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Re: Urgent: container form controls and display:block

From: John Boyer <boyerj@ca.ibm.com>
Date: Thu, 1 Nov 2007 11:19:21 -0700
To: "Mark Birbeck" <mark.birbeck@formsPlayer.com>
Cc: mark.birbeck@x-port.net, "new Forms WG" <public-forms@w3.org>
Message-ID: <OF135B7046.7C4109D3-ON88257386.00633211-88257386.0064C3D7@ca.ibm.com>
Hi Mark,

OK, that sounds great. 

Happily, we actually now have the "machinery" in the spec to say this kind 
of stuff efficiently.

Here is the snippet of spec xml text resulting from your words of wisdom 
here:

        <item>
           <p diff="add">The default styling of all form controls, 
including <termref def="def-container-form-control">container form 
controls</termref>, should be <code>display:inline</code>, and the default 
styling of a <termref def="def-repeat-item">repeat item</termref> should 
be <code>display:block</code>.</p>
        </item>

This has been placed in "Implementation Requirements Common to All Form 
Controls" (
http://www.w3.org/MarkUp/Forms/specs/XForms1.1/index-diff.html#ui-processing
)

 This version of the spec is being uploaded now...

Thanks!
John M. Boyer, Ph.D.
STSM: Lotus Forms Architect and Researcher
Chair, W3C Forms Working Group
Workplace, Portal and Collaboration Software
IBM Victoria Software Lab
E-Mail: boyerj@ca.ibm.com 

Blog: http://www.ibm.com/developerworks/blogs/page/JohnBoyer





"Mark Birbeck" <mark.birbeck@formsPlayer.com> 
Sent by: mark.birbeck@x-port.net
11/01/2007 10:55 AM

To
John Boyer/CanWest/IBM@IBMCA
cc
"new Forms WG" <public-forms@w3.org>
Subject
Re: Urgent: container form controls and display:block






Hi John,

But if you wanted rows in a table, you wouldn't need to make the
xf:repeat itself a block, you would simply make the 'groups' used for
each row into blocks. And even then, the easiest way to define that is
to set the default style for ::repeat item, since the groups might not
actually exist. (I.e., they are notional.)

The one I'm more concerned about though, is xf:group, since a common
use of xf:group is to do nothing more than provide an evaluation
context for further controls. This means that 'out of the box' XForms
should make the following two techniques indistinguishable:

A:

  <xf:input ref="contact/firstname">
    <xf:label>First name</xf:label>
  </xf:intput>

  <xf:input ref="contact/surname">
    <xf:label>Surname</xf:label>
  </xf:intput>

B:

  <xf:group ref="contact">
    <xf:input ref="firstname">
      <xf:label>First name</xf:label>
    </xf:intput>

    <xf:input ref="surname">
      <xf:label>Surname</xf:label>
    </xf:intput>
  </xf:group>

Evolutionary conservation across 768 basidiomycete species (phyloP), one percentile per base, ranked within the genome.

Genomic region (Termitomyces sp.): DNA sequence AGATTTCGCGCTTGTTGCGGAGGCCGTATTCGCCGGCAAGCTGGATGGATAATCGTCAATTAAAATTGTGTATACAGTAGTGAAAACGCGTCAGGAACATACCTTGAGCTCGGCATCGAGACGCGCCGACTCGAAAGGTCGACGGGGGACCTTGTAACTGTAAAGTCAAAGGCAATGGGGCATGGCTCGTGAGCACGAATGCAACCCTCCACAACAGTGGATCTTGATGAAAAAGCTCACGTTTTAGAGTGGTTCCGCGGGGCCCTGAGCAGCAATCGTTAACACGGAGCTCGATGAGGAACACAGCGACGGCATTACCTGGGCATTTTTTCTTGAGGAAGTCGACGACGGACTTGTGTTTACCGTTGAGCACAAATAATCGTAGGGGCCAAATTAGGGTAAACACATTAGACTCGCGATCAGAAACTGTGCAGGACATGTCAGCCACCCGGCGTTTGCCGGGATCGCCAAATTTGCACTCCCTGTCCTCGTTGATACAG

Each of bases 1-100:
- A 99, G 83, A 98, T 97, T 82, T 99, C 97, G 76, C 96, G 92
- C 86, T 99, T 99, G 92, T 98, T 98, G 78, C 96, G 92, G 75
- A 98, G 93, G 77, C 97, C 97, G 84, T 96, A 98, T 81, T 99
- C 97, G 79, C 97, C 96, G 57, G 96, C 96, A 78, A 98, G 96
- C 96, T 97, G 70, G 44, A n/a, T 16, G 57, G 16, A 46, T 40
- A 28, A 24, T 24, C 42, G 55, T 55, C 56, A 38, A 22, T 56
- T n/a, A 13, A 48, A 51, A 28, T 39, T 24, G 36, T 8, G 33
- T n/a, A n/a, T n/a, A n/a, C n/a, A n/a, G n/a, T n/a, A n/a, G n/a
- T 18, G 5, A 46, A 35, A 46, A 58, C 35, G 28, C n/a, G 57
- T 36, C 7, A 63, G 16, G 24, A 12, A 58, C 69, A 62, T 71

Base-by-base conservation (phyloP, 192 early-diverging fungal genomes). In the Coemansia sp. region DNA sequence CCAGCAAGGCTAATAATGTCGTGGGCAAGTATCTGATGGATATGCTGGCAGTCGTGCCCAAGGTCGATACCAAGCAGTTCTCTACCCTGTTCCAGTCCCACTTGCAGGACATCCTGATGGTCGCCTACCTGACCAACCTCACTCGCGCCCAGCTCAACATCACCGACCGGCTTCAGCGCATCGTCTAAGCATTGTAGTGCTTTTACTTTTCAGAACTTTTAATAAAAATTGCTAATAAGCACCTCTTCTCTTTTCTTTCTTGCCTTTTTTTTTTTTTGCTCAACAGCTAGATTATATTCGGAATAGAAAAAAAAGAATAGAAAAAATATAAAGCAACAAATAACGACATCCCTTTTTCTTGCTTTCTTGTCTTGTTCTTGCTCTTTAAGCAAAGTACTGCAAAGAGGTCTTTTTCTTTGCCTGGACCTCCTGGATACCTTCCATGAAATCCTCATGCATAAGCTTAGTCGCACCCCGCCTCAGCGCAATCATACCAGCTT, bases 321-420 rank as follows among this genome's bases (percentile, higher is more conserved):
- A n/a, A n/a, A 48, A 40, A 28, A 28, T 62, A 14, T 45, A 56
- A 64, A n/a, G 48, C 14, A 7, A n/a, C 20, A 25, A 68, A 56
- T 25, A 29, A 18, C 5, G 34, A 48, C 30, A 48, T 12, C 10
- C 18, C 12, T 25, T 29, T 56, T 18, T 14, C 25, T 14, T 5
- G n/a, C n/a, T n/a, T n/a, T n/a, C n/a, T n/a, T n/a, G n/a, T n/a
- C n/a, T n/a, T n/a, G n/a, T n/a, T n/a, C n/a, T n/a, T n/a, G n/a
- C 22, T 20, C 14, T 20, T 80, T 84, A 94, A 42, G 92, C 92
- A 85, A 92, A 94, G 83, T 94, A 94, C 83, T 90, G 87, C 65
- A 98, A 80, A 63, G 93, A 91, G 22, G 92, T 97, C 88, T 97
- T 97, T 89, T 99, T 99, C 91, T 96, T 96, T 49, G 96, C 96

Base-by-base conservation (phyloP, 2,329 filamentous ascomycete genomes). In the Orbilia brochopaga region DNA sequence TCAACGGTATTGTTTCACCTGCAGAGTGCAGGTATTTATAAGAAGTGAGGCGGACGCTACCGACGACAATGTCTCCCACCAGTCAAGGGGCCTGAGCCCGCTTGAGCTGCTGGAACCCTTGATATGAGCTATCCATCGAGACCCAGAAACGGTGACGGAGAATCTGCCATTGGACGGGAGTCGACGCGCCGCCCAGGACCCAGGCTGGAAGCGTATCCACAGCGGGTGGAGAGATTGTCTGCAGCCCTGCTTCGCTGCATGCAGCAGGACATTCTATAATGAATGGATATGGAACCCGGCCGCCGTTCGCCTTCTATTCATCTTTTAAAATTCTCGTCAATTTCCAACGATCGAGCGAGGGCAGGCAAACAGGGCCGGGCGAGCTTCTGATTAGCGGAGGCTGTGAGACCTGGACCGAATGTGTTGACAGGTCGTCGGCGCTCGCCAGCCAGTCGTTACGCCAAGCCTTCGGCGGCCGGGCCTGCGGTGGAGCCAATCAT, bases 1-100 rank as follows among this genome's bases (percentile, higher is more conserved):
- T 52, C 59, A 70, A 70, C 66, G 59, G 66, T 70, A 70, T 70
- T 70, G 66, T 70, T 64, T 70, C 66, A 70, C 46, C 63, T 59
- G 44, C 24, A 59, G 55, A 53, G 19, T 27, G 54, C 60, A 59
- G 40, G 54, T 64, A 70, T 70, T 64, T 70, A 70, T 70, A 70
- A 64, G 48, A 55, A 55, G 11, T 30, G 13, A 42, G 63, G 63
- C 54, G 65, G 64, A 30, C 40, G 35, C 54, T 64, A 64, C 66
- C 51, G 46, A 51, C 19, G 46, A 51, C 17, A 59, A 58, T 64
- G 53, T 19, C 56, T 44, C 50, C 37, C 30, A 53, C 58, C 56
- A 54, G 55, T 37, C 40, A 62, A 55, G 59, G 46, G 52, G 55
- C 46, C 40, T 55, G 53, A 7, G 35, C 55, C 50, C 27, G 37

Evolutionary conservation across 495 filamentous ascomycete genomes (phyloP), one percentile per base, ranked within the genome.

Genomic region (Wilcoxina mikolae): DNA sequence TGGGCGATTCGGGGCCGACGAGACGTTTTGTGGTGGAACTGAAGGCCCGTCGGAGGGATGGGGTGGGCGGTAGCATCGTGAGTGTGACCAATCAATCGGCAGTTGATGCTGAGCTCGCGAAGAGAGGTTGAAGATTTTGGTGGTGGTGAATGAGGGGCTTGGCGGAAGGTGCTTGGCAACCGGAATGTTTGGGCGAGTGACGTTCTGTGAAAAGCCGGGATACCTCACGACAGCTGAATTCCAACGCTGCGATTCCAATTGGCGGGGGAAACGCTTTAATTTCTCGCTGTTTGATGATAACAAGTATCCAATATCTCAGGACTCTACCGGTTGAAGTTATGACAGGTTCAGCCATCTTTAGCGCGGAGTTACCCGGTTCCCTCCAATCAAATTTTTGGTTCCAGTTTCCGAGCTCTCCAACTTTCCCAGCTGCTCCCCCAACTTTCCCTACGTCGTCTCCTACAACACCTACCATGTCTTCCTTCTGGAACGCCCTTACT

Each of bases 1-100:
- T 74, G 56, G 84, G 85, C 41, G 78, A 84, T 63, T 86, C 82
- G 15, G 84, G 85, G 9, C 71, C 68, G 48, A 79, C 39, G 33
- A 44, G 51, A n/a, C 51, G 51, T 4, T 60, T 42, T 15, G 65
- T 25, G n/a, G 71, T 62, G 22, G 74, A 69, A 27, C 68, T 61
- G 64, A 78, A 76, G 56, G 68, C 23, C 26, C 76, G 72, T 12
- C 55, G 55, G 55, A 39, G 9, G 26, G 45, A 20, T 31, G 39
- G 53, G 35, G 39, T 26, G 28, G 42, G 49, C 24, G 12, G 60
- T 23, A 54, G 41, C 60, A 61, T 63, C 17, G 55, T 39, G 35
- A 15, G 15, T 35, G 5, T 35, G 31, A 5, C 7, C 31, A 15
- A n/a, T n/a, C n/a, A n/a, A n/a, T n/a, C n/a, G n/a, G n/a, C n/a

However, I think it would be confusing for people if the addition of a
xf:group to a form simply to allow for shorter XPath expressions was
to also change the layout.

I don't think the same applies to xf:switch/xf:case, so I don't really
mind which way they go (although as I said on the call yesterday,
since none of them are 'block level' in the proper meaning of the term
I think 'inline' is more appropriate).

So to recap, how about we stick with 'inline' for the elements--or at
least for xf:group--but we set the default style of ::repeat-item to
be a block. I think your justification for this--that, as you say, the
most common use-case for repeat will be 'rows'--is almost certainly
correct.

Regards,

Mark

-- 
  Mark Birbeck, formsPlayer

  mark.birbeck@formsPlayer.com | +44 (0) 20 7689 9232
  http://www.formsPlayer.com | http://internet-apps.blogspot.com

  standards. innovation.

On 01/11/2007, John Boyer <boyerj@ca.ibm.com> wrote:
>
> Just trying to finish up the last few LC comments, and the one from 
Steven
> about default styling of form controls is posing a bit of a problem for 
me.
>
> I am having a really hard time "living with" display:inline as the 
default
> for container form controls because it seems to mean that everyone 
*must*
> use styling to make a simple repeat behave as we all expect it to 
behave.
>
> Granted that there are cases where it can be beneficial to have a group,
> switch or repeat styled as inline, but these controls, as containers are
> generally big box-like things that you tend to want to put things above 
and
> below far more often than next to.
>
> In particular, consider the reasonable default behavior of a repeat. 
Each
> repeat object is a group.  We tend to expect each repeat object to be a
> "row" of the table, which means we vertically stack the repeat object
> groups.  Hence, these groups need to be display:block.
>
> It seems like the best default styling is display:inline for Core Form
> Controls, and display:block for Container Form Controls.
>
> Is anyone not OK with that?
> Steven, what do you think?
>
> John M. Boyer, Ph.D.
>  STSM: Lotus Forms Architect and Researcher
>  Chair, W3C Forms Working Group
>  Workplace, Portal and Collaboration Software
>  IBM Victoria Software Lab
>  E-Mail: boyerj@ca.ibm.com
>
>  Blog:
> http://www.ibm.com/developerworks/blogs/page/JohnBoyer
>
>
Received on Thursday, 1 November 2007 18:21:01 UTC

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